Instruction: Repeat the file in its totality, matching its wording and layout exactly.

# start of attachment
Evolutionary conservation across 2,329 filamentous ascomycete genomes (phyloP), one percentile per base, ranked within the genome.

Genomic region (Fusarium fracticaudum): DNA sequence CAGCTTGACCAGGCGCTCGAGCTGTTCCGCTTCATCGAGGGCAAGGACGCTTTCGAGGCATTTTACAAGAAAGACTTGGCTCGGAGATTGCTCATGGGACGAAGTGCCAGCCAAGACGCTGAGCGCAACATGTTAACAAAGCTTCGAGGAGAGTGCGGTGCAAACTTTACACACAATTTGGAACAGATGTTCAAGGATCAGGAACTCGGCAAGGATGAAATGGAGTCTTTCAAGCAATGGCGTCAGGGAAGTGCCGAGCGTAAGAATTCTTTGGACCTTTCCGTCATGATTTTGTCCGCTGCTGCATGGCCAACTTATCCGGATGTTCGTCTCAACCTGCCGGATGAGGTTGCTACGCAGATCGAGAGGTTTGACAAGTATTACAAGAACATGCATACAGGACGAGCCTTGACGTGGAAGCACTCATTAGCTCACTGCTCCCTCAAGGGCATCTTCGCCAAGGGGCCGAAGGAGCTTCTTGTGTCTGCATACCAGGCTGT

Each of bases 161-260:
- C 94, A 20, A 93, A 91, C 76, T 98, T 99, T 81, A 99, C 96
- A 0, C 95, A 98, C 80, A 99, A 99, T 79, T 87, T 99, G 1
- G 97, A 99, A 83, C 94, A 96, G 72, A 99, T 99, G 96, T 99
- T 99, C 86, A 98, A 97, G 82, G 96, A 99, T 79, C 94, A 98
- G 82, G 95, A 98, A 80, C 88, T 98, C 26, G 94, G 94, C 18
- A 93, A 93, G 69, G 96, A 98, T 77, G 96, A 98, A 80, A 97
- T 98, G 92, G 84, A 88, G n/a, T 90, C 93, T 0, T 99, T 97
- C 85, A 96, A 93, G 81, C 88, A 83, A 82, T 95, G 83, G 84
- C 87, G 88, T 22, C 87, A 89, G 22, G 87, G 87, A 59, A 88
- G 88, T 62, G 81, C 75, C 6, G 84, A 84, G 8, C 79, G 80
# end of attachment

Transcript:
Evolutionary conservation across 2,329 filamentous ascomycete genomes (phyloP), one percentile per base, ranked within the genome.

Genomic region (Fusarium fracticaudum): DNA sequence CAGCTTGACCAGGCGCTCGAGCTGTTCCGCTTCATCGAGGGCAAGGACGCTTTCGAGGCATTTTACAAGAAAGACTTGGCTCGGAGATTGCTCATGGGACGAAGTGCCAGCCAAGACGCTGAGCGCAACATGTTAACAAAGCTTCGAGGAGAGTGCGGTGCAAACTTTACACACAATTTGGAACAGATGTTCAAGGATCAGGAACTCGGCAAGGATGAAATGGAGTCTTTCAAGCAATGGCGTCAGGGAAGTGCCGAGCGTAAGAATTCTTTGGACCTTTCCGTCATGATTTTGTCCGCTGCTGCATGGCCAACTTATCCGGATGTTCGTCTCAACCTGCCGGATGAGGTTGCTACGCAGATCGAGAGGTTTGACAAGTATTACAAGAACATGCATACAGGACGAGCCTTGACGTGGAAGCACTCATTAGCTCACTGCTCCCTCAAGGGCATCTTCGCCAAGGGGCCGAAGGAGCTTCTTGTGTCTGCATACCAGGCTGT

Each of bases 161-260:
- C 94, A 20, A 93, A 91, C 76, T 98, T 99, T 81, A 99, C 96
- A 0, C 95, A 98, C 80, A 99, A 99, T 79, T 87, T 99, G 1
- G 97, A 99, A 83, C 94, A 96, G 72, A 99, T 99, G 96, T 99
- T 99, C 86, A 98, A 97, G 82, G 96, A 99, T 79, C 94, A 98
- G 82, G 95, A 98, A 80, C 88, T 98, C 26, G 94, G 94, C 18
- A 93, A 93, G 69, G 96, A 98, T 77, G 96, A 98, A 80, A 97
- T 98, G 92, G 84, A 88, G n/a, T 90, C 93, T 0, T 99, T 97
- C 85, A 96, A 93, G 81, C 88, A 83, A 82, T 95, G 83, G 84
- C 87, G 88, T 22, C 87, A 89, G 22, G 87, G 87, A 59, A 88
- G 88, T 62, G 81, C 75, C 6, G 84, A 84, G 8, C 79, G 80